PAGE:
:-((((). And the comlexity of interaction that I have to provide
                    restrains me from switching to anything else (over 2000 lines of JS
                    to rewrite...)

                    Performance. My initial designs were based on a comlete relational
                    hierarcy starting from presentation level then going through layers-
                    features (a separate table for each kind of primitive and
                    corresponding attributes) and ending up with nodes. It was good for
                    SQLXML but importing the GIS data in such structure and especially
                    binding it to business data is unnecessarily complex. Also with
                    Tomcat as application server the recursive tree scanning (for spatial
                    queries) is sensibly expensive. Now I am on the route to simplify the
                    data structure and query mechanism (e.g. instead of querying the
                    database as many times as many layers I have getting it all in one
                    shot and sorting layers out in the template engine - Velocity or
                    JSP). The only doubt is whether I have to put node coordinates in
                    raw format as a column in features table. This will improve
                    performance up to 20% in my test environment (according to the
                    profiler estimates) but will complicate GIS data synch with sources.
                    I will leave this as the last resource.

                    I hope somebody will find this review useful ;-))))
                  • Randy George
                    Hi Very interesting. I ll throw in my opinion. I agree with Ronan that Batik is powerful but overkill for SVG generation and/or filtering for many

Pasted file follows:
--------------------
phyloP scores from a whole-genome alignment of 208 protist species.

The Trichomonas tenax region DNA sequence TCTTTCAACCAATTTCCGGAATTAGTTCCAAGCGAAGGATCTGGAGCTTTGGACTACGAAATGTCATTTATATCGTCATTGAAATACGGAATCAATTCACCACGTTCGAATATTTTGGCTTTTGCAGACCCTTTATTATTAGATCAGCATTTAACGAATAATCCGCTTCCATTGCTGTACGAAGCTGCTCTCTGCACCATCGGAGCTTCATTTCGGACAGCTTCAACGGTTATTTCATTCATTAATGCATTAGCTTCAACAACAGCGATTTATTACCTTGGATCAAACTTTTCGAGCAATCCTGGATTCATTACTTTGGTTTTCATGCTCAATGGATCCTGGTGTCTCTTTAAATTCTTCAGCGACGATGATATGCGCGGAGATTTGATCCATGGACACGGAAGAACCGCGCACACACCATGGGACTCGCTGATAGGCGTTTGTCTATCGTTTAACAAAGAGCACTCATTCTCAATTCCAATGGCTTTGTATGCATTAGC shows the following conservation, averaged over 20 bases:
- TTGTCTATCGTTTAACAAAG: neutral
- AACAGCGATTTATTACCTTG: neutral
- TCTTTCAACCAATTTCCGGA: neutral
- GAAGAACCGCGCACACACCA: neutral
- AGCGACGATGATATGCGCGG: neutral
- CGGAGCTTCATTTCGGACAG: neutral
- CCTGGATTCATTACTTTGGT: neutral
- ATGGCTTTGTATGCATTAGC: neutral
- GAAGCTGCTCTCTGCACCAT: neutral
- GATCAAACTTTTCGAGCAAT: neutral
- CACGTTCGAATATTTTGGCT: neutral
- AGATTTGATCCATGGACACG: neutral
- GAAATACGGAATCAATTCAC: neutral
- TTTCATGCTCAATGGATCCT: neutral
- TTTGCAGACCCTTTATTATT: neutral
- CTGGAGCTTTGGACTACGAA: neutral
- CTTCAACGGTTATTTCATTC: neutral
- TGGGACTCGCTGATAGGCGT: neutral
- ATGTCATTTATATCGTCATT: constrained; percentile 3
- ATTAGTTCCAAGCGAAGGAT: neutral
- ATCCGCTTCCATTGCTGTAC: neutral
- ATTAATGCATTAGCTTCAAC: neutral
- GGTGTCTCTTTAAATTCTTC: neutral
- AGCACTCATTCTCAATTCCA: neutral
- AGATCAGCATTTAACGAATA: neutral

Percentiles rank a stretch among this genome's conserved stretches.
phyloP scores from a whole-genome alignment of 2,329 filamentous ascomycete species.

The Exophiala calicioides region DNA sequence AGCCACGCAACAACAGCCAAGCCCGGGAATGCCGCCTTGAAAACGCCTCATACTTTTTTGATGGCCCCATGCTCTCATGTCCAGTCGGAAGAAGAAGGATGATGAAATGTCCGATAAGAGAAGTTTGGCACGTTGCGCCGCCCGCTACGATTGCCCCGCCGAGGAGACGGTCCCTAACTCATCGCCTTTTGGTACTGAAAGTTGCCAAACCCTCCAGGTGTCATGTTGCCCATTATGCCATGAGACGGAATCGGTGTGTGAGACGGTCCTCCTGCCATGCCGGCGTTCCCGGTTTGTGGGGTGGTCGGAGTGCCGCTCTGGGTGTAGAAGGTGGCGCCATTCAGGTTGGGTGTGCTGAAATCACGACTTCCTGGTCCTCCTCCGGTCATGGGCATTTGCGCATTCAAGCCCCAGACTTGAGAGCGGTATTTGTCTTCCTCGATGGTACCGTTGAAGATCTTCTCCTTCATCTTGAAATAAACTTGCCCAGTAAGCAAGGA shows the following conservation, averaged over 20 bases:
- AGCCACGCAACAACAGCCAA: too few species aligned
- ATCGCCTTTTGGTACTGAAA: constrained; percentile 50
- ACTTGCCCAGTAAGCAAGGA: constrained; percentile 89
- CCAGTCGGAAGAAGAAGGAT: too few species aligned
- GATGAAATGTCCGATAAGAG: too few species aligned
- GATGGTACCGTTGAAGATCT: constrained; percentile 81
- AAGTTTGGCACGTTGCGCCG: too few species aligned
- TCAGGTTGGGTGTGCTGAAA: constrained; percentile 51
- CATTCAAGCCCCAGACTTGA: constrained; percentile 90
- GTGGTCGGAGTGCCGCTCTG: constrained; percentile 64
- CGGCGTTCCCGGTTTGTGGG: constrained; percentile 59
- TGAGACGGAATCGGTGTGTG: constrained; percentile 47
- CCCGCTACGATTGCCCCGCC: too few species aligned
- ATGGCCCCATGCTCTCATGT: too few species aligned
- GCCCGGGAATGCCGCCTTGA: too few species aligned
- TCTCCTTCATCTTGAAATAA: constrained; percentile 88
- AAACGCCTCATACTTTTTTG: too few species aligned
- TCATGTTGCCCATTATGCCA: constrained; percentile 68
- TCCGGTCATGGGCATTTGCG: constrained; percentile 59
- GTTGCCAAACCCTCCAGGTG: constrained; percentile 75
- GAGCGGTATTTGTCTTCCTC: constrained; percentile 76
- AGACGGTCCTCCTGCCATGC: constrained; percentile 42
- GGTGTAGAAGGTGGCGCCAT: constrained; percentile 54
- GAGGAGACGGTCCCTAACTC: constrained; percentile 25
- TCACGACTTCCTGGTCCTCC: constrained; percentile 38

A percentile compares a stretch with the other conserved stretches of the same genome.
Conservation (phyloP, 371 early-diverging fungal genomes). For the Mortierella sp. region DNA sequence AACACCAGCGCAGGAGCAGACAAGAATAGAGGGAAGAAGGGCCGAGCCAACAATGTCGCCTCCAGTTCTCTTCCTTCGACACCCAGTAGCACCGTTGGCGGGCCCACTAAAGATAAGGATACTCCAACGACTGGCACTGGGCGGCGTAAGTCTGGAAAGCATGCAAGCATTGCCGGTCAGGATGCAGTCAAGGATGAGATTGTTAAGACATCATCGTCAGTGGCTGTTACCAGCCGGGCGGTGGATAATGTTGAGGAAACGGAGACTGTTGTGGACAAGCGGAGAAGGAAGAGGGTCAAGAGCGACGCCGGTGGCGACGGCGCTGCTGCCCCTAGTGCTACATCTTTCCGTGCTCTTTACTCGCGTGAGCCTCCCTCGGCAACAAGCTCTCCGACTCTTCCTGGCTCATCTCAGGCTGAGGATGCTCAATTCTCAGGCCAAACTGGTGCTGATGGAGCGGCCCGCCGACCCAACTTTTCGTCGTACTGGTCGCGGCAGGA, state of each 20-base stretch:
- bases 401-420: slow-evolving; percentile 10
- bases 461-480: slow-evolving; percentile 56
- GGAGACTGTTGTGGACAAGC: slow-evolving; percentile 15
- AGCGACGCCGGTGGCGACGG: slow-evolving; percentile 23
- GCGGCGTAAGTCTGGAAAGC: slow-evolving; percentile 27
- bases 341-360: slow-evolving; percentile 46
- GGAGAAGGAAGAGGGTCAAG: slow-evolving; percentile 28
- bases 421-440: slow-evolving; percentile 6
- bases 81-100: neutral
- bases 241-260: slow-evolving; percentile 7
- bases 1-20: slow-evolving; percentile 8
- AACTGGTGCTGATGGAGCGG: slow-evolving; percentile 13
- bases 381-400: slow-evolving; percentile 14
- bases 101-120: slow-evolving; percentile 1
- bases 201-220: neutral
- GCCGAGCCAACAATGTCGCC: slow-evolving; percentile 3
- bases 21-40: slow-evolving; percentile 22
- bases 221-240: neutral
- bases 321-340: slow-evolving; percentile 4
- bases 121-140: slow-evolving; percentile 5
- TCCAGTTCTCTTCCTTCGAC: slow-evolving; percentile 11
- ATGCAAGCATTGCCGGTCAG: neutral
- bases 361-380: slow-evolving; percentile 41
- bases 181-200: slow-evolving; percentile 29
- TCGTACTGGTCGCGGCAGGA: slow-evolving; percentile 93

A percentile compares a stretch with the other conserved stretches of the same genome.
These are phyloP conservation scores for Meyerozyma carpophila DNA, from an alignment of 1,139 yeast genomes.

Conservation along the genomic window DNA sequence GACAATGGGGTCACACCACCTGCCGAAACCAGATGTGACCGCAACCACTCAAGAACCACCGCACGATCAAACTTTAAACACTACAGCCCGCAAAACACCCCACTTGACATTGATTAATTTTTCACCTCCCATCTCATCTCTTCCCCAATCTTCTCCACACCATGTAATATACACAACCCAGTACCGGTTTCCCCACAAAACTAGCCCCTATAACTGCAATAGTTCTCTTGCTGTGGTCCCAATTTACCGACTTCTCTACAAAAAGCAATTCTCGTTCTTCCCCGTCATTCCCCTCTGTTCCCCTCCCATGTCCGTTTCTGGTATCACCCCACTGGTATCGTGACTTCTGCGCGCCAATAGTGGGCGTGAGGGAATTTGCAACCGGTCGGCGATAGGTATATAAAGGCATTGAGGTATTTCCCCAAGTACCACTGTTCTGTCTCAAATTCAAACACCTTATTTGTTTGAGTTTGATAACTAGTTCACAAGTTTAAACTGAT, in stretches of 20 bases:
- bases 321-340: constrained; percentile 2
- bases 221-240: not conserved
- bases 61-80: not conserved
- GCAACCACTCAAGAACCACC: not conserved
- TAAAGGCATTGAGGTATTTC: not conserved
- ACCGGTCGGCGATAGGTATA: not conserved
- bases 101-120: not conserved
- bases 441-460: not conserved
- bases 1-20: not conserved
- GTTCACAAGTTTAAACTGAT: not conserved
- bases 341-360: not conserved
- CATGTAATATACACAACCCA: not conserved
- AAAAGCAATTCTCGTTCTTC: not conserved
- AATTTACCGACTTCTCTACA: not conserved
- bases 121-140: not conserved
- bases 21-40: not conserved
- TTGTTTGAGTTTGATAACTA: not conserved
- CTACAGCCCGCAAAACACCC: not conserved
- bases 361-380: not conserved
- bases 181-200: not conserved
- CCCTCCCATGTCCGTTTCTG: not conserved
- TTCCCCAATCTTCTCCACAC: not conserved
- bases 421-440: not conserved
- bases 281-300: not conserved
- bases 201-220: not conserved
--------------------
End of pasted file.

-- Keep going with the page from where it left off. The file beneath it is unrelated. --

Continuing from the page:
Message 9 of 13 , Jun 2, 2003
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                      Hi

                      Very interesting. I'll throw in my opinion.

                      I agree with Ronan that Batik is powerful but overkill for SVG generation
                      and/or filtering for many applications. Batik though allows very powerful
                      client side tool development, a browser for very vertical markets.

                      I think the most elegant and powerful approach is Andreas's GeoSpatial
                      database on the backend. It is interesting to note he advocates a parallel
                      SVG column instead of generating SVG on the fly. I assume this is for
                      performance but complicates synch life.

                      Java on the server side would appear to be the most powerful and flexible
                      but the nice thing about SVG is that it can be generated easily by whatever
                      tools you are familiar with.

                      The lack of SVG GUI widgets XForms etc makes hybrid interfaces (HTML
                      iframes with SVG src's) more practical for the present. But I assume this
                      will change rapidly. There is a lot of stifled creativity that could be
                      unleashed with SVG based forms and widgets.

                      SQLXML - Hopefully XMLQuery will provide a more portable approach? But in